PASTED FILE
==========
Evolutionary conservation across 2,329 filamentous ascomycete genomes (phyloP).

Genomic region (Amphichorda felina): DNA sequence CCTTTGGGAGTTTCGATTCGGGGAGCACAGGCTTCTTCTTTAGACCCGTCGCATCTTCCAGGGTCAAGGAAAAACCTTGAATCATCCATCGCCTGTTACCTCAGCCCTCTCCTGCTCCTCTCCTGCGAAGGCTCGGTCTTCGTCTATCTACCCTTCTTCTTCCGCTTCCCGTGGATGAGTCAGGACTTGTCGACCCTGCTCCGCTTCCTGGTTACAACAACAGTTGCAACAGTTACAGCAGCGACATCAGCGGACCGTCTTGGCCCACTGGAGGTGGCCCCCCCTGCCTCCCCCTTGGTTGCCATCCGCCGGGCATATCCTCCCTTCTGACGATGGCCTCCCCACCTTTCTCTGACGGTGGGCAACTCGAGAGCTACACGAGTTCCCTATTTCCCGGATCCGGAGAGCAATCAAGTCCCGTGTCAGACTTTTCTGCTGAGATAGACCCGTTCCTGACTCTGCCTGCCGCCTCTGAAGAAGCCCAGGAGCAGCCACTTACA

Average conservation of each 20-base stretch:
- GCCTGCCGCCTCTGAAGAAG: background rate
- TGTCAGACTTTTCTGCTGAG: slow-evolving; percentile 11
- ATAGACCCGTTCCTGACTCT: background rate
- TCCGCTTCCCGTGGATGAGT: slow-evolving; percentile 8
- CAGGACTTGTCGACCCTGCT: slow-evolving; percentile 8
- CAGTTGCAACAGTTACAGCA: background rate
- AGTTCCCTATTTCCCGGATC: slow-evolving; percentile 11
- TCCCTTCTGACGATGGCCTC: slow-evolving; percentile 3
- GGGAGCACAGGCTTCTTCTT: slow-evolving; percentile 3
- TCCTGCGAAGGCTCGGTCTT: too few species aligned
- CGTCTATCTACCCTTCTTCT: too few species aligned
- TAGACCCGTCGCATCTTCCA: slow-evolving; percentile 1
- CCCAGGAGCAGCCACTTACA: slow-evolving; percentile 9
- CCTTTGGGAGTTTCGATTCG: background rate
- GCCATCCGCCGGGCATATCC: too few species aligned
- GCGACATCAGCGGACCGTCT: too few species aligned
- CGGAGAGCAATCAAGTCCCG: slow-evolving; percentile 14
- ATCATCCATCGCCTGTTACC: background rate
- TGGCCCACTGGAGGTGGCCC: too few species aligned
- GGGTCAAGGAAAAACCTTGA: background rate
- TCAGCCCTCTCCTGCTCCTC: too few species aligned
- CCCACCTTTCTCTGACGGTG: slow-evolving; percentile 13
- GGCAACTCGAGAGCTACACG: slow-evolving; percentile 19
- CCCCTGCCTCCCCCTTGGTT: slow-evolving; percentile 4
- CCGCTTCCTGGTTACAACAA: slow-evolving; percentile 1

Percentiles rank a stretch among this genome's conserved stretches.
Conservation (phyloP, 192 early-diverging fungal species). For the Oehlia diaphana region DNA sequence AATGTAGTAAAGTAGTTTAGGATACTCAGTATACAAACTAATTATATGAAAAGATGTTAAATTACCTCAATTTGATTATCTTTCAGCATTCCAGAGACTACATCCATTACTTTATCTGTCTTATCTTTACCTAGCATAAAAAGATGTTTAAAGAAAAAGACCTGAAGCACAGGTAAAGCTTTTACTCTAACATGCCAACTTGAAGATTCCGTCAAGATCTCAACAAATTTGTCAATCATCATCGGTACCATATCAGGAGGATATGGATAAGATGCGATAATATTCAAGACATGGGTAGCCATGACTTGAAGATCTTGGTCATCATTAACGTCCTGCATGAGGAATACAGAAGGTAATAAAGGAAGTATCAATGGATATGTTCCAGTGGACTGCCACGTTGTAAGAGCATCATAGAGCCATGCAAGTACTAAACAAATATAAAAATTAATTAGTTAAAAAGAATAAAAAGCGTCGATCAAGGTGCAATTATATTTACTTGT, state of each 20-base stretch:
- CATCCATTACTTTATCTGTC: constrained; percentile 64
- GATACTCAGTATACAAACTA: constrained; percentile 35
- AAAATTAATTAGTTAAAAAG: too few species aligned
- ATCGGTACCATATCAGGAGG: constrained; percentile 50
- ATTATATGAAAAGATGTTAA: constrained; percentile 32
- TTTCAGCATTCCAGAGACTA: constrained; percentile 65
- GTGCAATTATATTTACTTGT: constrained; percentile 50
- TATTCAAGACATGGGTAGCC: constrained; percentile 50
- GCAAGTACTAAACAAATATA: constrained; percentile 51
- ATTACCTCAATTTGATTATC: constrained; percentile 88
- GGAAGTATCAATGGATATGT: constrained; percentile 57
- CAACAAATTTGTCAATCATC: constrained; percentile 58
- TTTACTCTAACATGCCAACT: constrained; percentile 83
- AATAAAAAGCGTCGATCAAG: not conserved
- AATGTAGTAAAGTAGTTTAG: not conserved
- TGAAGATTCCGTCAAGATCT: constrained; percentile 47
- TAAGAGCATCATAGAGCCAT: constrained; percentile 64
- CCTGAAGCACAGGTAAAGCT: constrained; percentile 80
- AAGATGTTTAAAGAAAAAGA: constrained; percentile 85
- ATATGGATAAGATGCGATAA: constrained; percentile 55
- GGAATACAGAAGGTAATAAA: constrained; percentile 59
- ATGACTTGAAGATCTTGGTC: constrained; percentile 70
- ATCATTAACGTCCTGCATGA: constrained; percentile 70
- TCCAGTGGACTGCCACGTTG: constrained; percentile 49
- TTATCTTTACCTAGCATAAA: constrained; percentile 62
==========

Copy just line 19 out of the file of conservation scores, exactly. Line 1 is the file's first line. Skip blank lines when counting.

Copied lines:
- GCGACATCAGCGGACCGTCT: too few species aligned